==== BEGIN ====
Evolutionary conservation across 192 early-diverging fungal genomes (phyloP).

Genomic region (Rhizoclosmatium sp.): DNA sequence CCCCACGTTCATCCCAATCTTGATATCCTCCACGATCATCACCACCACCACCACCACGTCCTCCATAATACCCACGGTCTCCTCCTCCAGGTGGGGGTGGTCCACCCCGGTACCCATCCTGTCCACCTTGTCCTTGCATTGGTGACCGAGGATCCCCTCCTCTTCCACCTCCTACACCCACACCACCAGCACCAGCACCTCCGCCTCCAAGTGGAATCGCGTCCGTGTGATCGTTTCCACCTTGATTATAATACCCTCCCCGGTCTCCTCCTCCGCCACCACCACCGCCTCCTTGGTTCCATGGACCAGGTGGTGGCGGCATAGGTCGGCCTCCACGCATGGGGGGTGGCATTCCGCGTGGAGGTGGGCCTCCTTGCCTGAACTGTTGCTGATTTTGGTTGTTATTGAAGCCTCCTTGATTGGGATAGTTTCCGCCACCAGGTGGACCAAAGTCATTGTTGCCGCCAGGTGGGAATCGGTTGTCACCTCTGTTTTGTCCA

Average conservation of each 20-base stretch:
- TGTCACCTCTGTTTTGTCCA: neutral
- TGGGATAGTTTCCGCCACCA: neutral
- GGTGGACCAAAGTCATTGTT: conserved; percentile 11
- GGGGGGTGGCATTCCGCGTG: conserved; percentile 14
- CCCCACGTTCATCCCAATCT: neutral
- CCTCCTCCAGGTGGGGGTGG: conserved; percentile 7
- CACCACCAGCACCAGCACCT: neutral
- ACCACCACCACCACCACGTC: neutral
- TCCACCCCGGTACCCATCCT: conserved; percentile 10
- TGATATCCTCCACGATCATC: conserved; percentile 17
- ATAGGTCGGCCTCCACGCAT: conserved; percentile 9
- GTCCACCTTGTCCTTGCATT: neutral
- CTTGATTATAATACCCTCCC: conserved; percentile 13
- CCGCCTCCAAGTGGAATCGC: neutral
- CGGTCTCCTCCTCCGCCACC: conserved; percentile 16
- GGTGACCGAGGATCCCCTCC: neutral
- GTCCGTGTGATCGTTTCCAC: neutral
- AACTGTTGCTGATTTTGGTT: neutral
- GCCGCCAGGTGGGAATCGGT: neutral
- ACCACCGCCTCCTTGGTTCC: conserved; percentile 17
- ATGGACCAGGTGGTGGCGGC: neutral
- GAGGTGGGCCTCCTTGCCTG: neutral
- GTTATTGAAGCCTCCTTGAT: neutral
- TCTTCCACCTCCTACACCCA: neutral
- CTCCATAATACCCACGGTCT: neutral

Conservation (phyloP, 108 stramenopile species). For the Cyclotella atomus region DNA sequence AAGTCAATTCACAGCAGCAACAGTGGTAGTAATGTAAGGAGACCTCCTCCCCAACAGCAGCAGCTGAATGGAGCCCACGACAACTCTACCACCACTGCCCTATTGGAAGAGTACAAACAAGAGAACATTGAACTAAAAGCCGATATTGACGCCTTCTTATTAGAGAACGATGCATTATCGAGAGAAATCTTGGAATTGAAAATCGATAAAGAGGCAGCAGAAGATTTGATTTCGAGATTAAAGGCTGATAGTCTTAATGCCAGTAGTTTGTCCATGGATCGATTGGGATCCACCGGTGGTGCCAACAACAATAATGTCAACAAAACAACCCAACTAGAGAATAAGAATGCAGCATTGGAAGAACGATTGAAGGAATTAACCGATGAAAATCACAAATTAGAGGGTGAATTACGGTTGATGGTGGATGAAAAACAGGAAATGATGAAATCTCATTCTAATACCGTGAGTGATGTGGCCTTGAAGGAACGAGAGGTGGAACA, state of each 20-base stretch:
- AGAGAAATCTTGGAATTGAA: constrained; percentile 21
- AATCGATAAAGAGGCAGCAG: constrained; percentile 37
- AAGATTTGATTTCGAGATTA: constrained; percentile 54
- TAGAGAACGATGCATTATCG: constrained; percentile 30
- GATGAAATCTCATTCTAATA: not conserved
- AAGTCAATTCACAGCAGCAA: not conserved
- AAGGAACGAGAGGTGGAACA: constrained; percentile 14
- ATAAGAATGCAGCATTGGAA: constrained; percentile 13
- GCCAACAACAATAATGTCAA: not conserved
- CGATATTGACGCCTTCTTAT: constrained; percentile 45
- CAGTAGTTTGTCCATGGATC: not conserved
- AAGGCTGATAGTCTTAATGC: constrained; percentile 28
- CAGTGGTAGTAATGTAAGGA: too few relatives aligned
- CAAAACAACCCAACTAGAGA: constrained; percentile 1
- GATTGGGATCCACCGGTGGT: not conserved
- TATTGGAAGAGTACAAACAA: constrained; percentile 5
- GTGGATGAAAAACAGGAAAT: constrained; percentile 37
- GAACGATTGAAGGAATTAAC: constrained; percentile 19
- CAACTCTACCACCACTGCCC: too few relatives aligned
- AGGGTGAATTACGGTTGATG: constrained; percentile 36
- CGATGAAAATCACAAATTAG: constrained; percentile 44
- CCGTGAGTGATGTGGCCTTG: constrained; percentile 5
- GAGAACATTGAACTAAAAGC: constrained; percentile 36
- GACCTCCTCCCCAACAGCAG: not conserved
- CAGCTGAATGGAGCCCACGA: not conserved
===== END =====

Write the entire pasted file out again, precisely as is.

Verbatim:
Evolutionary conservation across 192 early-diverging fungal genomes (phyloP).

Genomic region (Rhizoclosmatium sp.): DNA sequence CCCCACGTTCATCCCAATCTTGATATCCTCCACGATCATCACCACCACCACCACCACGTCCTCCATAATACCCACGGTCTCCTCCTCCAGGTGGGGGTGGTCCACCCCGGTACCCATCCTGTCCACCTTGTCCTTGCATTGGTGACCGAGGATCCCCTCCTCTTCCACCTCCTACACCCACACCACCAGCACCAGCACCTCCGCCTCCAAGTGGAATCGCGTCCGTGTGATCGTTTCCACCTTGATTATAATACCCTCCCCGGTCTCCTCCTCCGCCACCACCACCGCCTCCTTGGTTCCATGGACCAGGTGGTGGCGGCATAGGTCGGCCTCCACGCATGGGGGGTGGCATTCCGCGTGGAGGTGGGCCTCCTTGCCTGAACTGTTGCTGATTTTGGTTGTTATTGAAGCCTCCTTGATTGGGATAGTTTCCGCCACCAGGTGGACCAAAGTCATTGTTGCCGCCAGGTGGGAATCGGTTGTCACCTCTGTTTTGTCCA

Average conservation of each 20-base stretch:
- TGTCACCTCTGTTTTGTCCA: neutral
- TGGGATAGTTTCCGCCACCA: neutral
- GGTGGACCAAAGTCATTGTT: conserved; percentile 11
- GGGGGGTGGCATTCCGCGTG: conserved; percentile 14
- CCCCACGTTCATCCCAATCT: neutral
- CCTCCTCCAGGTGGGGGTGG: conserved; percentile 7
- CACCACCAGCACCAGCACCT: neutral
- ACCACCACCACCACCACGTC: neutral
- TCCACCCCGGTACCCATCCT: conserved; percentile 10
- TGATATCCTCCACGATCATC: conserved; percentile 17
- ATAGGTCGGCCTCCACGCAT: conserved; percentile 9
- GTCCACCTTGTCCTTGCATT: neutral
- CTTGATTATAATACCCTCCC: conserved; percentile 13
- CCGCCTCCAAGTGGAATCGC: neutral
- CGGTCTCCTCCTCCGCCACC: conserved; percentile 16
- GGTGACCGAGGATCCCCTCC: neutral
- GTCCGTGTGATCGTTTCCAC: neutral
- AACTGTTGCTGATTTTGGTT: neutral
- GCCGCCAGGTGGGAATCGGT: neutral
- ACCACCGCCTCCTTGGTTCC: conserved; percentile 17
- ATGGACCAGGTGGTGGCGGC: neutral
- GAGGTGGGCCTCCTTGCCTG: neutral
- GTTATTGAAGCCTCCTTGAT: neutral
- TCTTCCACCTCCTACACCCA: neutral
- CTCCATAATACCCACGGTCT: neutral

Conservation (phyloP, 108 stramenopile species). For the Cyclotella atomus region DNA sequence AAGTCAATTCACAGCAGCAACAGTGGTAGTAATGTAAGGAGACCTCCTCCCCAACAGCAGCAGCTGAATGGAGCCCACGACAACTCTACCACCACTGCCCTATTGGAAGAGTACAAACAAGAGAACATTGAACTAAAAGCCGATATTGACGCCTTCTTATTAGAGAACGATGCATTATCGAGAGAAATCTTGGAATTGAAAATCGATAAAGAGGCAGCAGAAGATTTGATTTCGAGATTAAAGGCTGATAGTCTTAATGCCAGTAGTTTGTCCATGGATCGATTGGGATCCACCGGTGGTGCCAACAACAATAATGTCAACAAAACAACCCAACTAGAGAATAAGAATGCAGCATTGGAAGAACGATTGAAGGAATTAACCGATGAAAATCACAAATTAGAGGGTGAATTACGGTTGATGGTGGATGAAAAACAGGAAATGATGAAATCTCATTCTAATACCGTGAGTGATGTGGCCTTGAAGGAACGAGAGGTGGAACA, state of each 20-base stretch:
- AGAGAAATCTTGGAATTGAA: constrained; percentile 21
- AATCGATAAAGAGGCAGCAG: constrained; percentile 37
- AAGATTTGATTTCGAGATTA: constrained; percentile 54
- TAGAGAACGATGCATTATCG: constrained; percentile 30
- GATGAAATCTCATTCTAATA: not conserved
- AAGTCAATTCACAGCAGCAA: not conserved
- AAGGAACGAGAGGTGGAACA: constrained; percentile 14
- ATAAGAATGCAGCATTGGAA: constrained; percentile 13
- GCCAACAACAATAATGTCAA: not conserved
- CGATATTGACGCCTTCTTAT: constrained; percentile 45
- CAGTAGTTTGTCCATGGATC: not conserved
- AAGGCTGATAGTCTTAATGC: constrained; percentile 28
- CAGTGGTAGTAATGTAAGGA: too few relatives aligned
- CAAAACAACCCAACTAGAGA: constrained; percentile 1
- GATTGGGATCCACCGGTGGT: not conserved
- TATTGGAAGAGTACAAACAA: constrained; percentile 5
- GTGGATGAAAAACAGGAAAT: constrained; percentile 37
- GAACGATTGAAGGAATTAAC: constrained; percentile 19
- CAACTCTACCACCACTGCCC: too few relatives aligned
- AGGGTGAATTACGGTTGATG: constrained; percentile 36
- CGATGAAAATCACAAATTAG: constrained; percentile 44
- CCGTGAGTGATGTGGCCTTG: constrained; percentile 5
- GAGAACATTGAACTAAAAGC: constrained; percentile 36
- GACCTCCTCCCCAACAGCAG: not conserved
- CAGCTGAATGGAGCCCACGA: not conserved